MINNEAPOLIS — Those fans who arrived to Target Center on Friday night wearing solemn black No. 6 LeBron James jerseys or fiesta-colored sombreros each got what they wanted in Miami’s tense 103-101 victory over the Minnesota Timberwolves.
Those who came to see the Heat’s big-top circus saw exactly what Wolves coach Rick Adelman predicted they would — a slam-dunk exhibition — if his team continued to throw the ball over the place, as they did again Friday to the tune of 25 turnovers.
They saw James score on fast-break alley-oop dunks and windmill slams — “Like a wide receiver,” Wolves forward Kevin Love said — before he finished the game by finding teammate Dwayne Wade with a lob pass off a set play for the eventual winning basket with 4.6 seconds left.
Those fans who gathered high in Section 121 — the ones dressed in shades of lime, orange and lemon, sporting giant ol’ sombreros and chanting “Ole, ole, ole” like they do at foreign soccer games — came to celebrate a new, exciting day in Wolves history.
Never mind that they had transported themselves to the wrong continent.
“From Spain, you know?” Wolves rookie point guard Ricky Rubio said with a smile about his homeland when asked about fans who cheered him in Mexican apparel.
Those fans saw Rubio assume command of a Wolves team and orchestrate a comeback from a 13-point first-half deficit with the kind of promise that left the Heat coach and players accusing the Wolves of something few opposing coaches have in recent years.
“I’m glad we played them early because later they’re going to be trouble,” Wade said. “Timberwolves fans are going to have something to cheer about.”
The Wolves led by five points with 7 1/2 minutes left and by three with 73 seconds left. But in the end, the Heat prevailed — and the Wolves extended their club-record losing streak to 18 games, dating to last season — because the young home team again committed too many turnovers, missed too many free throws in the crunch and simply rushed when it once again needed to be composed.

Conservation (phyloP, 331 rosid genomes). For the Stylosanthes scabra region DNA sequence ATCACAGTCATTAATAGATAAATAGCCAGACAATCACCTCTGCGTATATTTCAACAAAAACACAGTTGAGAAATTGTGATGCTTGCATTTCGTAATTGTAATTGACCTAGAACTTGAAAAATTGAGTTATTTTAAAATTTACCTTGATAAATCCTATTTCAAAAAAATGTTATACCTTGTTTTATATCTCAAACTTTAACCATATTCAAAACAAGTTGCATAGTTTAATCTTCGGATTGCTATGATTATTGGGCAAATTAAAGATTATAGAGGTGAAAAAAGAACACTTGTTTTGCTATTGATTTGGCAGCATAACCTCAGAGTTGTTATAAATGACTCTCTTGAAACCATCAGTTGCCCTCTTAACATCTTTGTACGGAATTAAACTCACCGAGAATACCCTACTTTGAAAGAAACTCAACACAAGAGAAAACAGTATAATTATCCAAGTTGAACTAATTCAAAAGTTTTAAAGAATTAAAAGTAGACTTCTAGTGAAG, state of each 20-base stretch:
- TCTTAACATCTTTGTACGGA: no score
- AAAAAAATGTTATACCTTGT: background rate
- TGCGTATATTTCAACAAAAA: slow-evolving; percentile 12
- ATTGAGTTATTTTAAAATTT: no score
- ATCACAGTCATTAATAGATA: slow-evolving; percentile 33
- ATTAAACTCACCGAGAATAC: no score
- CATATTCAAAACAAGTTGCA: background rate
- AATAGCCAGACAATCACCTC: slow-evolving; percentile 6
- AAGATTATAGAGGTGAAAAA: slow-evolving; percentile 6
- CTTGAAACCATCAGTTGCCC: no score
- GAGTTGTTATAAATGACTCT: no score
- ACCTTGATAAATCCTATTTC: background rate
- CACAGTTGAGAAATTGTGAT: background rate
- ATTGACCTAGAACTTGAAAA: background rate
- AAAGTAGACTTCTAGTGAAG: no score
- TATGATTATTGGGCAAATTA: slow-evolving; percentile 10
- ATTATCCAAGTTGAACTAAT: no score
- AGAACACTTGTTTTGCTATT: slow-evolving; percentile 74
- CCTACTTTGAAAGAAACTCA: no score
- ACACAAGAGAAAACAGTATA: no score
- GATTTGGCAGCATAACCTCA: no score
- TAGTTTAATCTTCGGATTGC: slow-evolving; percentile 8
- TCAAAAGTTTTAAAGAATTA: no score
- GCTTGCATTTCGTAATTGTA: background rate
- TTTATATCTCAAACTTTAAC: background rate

“Sooner or later you have to keep through it and give yourself a win at the end,” Adelman said. “If they stay with it, they’ll do that.”
Down the stretch, Adelman turned to Rubio and a group of reserves who outscored the Heat bench 57-21 and notably left starter Michael Beasley, who fought foul trouble all game, and three other starters on the bench for the entire fourth quarter.
Rubio responded with a 12-point, 12-assist, six-rebound performance — the first Timberwolf to reach those numbers since Sam Cassell did so in 2004 — that fueled a lineup that also included Love, Wayne Ellington, Derrick Williams and Anthony Randolph or Anthony Tolliver.
That group had the Heat reeling in those final 73 seconds, but Rubio perhaps continued to push the ball when he should have pulled his teammates. He passed ahead to Williams, who inadvertently stepped out of bounds. Then he threw a wild pass low and outside to Ellington and out of bounds.
Those two turnovers provided the Heat with the opening it needed, and James and Wade took it. First, James drove the lane and scored on a three-point play that gave the Heat a 101-100 lead with 1:08 remaining and left the Wolves’ bench screaming for a charging call.
Then with the game once again tied in the final 10 seconds, the Heat freed Wade for his second winning basket in three nights on the road when the Wolves failed to switch and cover him in time.
“We knew what was coming,” Williams said. “We were right. We just weren’t there at the right time.”